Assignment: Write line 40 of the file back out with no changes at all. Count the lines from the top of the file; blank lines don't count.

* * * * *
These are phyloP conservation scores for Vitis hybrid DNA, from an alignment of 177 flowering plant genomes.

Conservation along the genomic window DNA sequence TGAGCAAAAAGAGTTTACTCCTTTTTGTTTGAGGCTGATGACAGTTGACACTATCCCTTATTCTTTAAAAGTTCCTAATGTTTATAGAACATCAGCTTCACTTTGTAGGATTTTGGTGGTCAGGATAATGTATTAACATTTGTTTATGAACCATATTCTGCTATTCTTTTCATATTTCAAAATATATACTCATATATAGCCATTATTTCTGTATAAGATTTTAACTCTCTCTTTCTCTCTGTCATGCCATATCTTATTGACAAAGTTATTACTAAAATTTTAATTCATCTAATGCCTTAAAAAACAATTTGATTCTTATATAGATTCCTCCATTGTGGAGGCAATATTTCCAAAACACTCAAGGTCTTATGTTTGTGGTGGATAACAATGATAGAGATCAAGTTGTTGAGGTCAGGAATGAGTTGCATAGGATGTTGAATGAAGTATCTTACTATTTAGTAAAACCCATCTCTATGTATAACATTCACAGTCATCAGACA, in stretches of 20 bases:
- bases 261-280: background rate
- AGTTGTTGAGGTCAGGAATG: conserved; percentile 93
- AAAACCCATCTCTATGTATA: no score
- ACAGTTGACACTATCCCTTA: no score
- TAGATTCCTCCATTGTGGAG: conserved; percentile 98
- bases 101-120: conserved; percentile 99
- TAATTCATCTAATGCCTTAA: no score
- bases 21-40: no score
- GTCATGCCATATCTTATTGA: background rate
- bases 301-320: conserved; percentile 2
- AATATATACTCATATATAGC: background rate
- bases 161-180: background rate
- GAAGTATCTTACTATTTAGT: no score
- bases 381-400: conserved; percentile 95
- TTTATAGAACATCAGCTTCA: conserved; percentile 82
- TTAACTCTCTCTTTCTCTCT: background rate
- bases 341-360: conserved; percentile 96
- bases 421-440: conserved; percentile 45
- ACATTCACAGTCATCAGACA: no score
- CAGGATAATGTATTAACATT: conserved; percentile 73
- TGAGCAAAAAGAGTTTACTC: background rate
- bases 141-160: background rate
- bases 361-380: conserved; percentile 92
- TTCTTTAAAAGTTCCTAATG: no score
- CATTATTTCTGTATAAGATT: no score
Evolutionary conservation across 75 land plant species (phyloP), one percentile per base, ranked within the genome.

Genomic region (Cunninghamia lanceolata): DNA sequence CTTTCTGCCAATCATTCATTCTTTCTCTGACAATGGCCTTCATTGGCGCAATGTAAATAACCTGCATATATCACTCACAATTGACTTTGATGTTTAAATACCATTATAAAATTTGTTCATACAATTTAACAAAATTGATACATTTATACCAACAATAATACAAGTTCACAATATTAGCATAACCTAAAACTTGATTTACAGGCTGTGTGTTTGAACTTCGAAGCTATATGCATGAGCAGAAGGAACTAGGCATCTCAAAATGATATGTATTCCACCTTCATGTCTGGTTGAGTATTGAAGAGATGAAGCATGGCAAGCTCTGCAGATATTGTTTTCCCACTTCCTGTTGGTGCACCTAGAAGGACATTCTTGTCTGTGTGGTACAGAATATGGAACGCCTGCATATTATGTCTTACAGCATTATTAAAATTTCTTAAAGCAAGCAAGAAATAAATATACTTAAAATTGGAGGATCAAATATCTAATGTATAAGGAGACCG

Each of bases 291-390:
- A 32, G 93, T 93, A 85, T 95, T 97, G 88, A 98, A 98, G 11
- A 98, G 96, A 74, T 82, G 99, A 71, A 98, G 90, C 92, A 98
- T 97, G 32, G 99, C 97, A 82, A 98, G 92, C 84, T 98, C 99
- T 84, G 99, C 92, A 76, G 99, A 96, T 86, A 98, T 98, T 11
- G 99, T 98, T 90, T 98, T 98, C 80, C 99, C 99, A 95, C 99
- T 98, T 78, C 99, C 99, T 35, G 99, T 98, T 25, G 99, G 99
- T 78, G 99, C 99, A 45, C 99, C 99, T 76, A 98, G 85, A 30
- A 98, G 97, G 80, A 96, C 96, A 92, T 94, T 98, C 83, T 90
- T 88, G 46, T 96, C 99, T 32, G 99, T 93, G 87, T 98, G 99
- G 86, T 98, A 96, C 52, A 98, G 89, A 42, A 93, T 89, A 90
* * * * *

- G 86, T 98, A 96, C 52, A 98, G 89, A 42, A 93, T 89, A 90